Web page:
to calculate spread beta, i got the error:

what's wrong and how to solve it?

KeyError Traceback (most recent call last)
in ()
----> 1 spread_kf = data_all[secs[1]] - data_all[secs[0]] * beta_kf['beta'] - beta_kf['alpha']

/usr/local/lib/python2.7/dist-packages/pandas/core/frame.pyc in getitem(self, key) 1995 return self.getitem_multilevel(key)
1996 else:
-> 1997 return self.
getitem_column(key)
1998
1999 def _getitem_column(self, key):

/usr/local/lib/python2.7/dist-packages/pandas/core/frame.pyc in getitem_column(self, key) 2002 # get column
2003 if self.columns.is_unique:
-> 2004 return self.
get_item_cache(key)
2005
2006 # duplicate columns & possible reduce dimensionality

/usr/local/lib/python2.7/dist-packages/pandas/core/generic.pyc in get_item_cache(self, item) 1348 res = cache.get(item)
1349 if res is None:
-> 1350 values = self.
data.get(item)
1351 res = self._box_item_values(item, values)
1352 cache[item] = res

/usr/local/lib/python2.7/dist-packages/pandas/core/internals.pyc in get(self, item, fastpath) 3288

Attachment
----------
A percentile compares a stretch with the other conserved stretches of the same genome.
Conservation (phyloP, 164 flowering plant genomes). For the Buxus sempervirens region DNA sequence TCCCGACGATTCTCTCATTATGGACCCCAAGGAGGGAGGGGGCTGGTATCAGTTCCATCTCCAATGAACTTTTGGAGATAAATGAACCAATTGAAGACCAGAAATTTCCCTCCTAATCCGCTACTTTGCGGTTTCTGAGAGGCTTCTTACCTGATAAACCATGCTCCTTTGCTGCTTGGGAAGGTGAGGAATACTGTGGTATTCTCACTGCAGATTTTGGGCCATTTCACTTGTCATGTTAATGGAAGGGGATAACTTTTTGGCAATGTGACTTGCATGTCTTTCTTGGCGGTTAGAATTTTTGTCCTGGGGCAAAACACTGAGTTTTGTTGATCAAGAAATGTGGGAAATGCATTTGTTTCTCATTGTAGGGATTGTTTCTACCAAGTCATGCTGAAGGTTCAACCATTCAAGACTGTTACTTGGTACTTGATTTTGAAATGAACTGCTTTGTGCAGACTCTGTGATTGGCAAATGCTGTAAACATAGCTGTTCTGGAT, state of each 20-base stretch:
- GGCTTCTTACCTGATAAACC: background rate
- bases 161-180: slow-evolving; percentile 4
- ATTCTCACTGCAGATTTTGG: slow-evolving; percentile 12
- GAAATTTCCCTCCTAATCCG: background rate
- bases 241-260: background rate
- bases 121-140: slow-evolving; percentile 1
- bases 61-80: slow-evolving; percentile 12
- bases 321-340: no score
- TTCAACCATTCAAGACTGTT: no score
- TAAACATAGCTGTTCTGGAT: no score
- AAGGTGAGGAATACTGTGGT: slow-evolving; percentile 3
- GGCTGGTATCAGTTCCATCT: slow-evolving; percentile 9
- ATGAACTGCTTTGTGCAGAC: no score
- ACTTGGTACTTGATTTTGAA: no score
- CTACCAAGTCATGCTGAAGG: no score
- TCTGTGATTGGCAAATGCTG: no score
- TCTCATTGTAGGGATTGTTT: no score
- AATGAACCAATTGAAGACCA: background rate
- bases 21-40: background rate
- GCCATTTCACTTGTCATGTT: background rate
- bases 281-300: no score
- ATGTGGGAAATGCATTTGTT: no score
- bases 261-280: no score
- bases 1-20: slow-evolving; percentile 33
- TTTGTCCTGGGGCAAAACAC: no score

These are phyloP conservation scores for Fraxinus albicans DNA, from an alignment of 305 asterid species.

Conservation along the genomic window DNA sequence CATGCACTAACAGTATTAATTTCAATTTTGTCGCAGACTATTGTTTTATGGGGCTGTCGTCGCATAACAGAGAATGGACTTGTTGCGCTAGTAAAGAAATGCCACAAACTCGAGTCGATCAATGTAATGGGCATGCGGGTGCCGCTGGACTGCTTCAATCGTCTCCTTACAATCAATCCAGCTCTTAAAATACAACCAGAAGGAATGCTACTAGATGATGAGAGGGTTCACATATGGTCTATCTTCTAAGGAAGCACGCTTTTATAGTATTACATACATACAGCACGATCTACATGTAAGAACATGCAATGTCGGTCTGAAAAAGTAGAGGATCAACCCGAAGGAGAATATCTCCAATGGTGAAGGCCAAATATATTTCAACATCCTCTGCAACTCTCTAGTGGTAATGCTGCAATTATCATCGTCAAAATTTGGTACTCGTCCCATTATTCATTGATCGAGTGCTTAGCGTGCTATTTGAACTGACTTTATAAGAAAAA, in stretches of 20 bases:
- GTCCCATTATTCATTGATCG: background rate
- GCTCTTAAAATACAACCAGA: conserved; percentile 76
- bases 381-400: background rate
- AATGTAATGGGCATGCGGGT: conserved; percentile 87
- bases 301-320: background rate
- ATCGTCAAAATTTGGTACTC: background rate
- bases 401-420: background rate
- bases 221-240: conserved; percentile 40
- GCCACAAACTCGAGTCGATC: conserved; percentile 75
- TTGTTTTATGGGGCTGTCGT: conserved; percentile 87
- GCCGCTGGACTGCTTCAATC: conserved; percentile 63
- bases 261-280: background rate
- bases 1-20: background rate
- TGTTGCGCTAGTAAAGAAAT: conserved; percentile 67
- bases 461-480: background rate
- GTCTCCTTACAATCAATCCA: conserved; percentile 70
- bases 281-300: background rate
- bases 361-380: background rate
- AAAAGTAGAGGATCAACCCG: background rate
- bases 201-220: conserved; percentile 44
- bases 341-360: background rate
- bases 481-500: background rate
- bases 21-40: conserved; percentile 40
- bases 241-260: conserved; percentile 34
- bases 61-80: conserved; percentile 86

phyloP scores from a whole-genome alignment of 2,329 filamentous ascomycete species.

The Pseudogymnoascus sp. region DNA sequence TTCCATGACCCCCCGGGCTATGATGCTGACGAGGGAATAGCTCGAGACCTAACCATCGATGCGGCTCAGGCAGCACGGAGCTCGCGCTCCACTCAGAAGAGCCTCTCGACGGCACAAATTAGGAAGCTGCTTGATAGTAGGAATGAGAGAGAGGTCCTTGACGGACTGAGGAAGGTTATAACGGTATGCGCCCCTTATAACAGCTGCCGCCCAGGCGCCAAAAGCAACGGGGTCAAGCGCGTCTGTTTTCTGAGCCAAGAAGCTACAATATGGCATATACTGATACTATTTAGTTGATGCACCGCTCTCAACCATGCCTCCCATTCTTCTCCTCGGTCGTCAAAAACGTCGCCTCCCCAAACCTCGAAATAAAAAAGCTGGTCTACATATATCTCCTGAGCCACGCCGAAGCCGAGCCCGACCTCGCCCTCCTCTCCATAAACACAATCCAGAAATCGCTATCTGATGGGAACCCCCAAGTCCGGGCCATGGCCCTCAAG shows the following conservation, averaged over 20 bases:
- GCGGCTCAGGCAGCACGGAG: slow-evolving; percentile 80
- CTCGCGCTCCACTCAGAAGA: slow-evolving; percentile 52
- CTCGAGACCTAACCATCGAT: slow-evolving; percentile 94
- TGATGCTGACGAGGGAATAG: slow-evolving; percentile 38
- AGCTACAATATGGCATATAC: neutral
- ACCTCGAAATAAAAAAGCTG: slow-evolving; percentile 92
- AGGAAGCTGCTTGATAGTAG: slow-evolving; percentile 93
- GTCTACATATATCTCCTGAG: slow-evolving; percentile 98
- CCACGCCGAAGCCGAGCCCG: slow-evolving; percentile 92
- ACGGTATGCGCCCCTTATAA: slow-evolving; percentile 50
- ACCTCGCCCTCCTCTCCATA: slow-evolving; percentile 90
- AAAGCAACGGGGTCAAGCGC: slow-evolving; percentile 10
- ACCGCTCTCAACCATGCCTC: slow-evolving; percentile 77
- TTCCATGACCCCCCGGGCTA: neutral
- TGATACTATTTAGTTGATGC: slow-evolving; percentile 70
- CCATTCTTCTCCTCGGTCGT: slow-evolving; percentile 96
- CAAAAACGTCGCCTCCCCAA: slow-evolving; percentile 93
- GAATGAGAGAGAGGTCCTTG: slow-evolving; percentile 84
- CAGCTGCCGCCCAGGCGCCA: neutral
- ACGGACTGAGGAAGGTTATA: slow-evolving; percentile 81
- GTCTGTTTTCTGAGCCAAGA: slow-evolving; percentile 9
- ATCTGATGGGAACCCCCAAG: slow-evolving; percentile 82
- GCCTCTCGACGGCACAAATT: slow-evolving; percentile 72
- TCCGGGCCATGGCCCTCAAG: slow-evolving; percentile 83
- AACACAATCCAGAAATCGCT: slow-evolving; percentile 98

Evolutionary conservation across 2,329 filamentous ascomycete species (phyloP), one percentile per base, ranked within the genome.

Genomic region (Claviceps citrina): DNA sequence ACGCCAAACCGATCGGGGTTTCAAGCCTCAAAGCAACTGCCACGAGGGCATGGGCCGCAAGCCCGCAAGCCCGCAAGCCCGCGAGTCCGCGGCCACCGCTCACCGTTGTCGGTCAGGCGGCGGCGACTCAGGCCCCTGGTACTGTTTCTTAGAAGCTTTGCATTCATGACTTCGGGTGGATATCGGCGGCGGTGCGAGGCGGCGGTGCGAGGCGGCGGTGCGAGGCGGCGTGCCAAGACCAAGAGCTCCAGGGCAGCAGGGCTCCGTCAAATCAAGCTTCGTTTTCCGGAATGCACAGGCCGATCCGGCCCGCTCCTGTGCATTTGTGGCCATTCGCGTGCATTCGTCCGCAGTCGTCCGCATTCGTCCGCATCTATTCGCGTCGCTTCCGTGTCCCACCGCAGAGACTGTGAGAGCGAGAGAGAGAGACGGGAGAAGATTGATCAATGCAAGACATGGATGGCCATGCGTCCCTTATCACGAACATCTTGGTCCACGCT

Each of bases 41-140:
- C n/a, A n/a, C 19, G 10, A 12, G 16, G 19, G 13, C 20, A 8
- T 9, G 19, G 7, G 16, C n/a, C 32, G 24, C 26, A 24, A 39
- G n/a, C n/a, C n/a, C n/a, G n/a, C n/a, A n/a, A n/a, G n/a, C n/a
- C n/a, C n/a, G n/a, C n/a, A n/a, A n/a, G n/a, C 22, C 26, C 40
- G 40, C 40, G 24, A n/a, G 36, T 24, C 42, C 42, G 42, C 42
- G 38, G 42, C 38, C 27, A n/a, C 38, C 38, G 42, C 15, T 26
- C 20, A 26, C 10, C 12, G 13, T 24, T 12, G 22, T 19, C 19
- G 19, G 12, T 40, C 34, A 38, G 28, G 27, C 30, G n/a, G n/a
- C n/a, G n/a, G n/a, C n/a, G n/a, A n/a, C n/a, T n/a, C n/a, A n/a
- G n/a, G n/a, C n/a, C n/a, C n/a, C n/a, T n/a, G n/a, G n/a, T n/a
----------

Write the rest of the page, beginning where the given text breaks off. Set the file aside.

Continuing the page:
3289 if not isnull(item):
-> 3290 loc = self.items.get_loc(item)
3291 else:
3292 indexer = np.arange(len(self.items))[isnull(self.items)]

/usr/local/lib/python2.7/dist-packages/pandas/indexes/base.pyc in get_loc(self, key, method, tolerance) 1945 return self.engine.get_loc(key)
1946 except KeyError:
-> 1947 return self.engine.get_loc(self.maybe
cast_indexer(key))
1948
1949 indexer = self.get_indexer([key], method=method, tolerance=tolerance)

pandas/index.pyx in pandas.index.IndexEngine.get_loc (pandas/index.c:4154)()

pandas/index.pyx in pandas.index.IndexEngine.get_loc (pandas/index.c:4018)()

pandas/hashtable.pyx in pandas.hashtable.PyObjectHashTable.get_item (pandas/hashtable.c:12368)()

pandas/hashtable.pyx in pandas.hashtable.PyObjectHashTable.get_item (pandas/hashtable.c:12322)()

KeyError: 'beta'

It seems the beta key is missing, try Run -> Run All in the menu.

hi Aidan thx for replying but I tried to Run All, still doesn't work

I see the problem now, you are right the keys are incorrect. To fix it change beta to Slope and alpha to Intercept.

Hi Aidan, thanks for correction, got it!

Applied Aidan's fix to the "PEP - KO Spread with dynamic beta" section.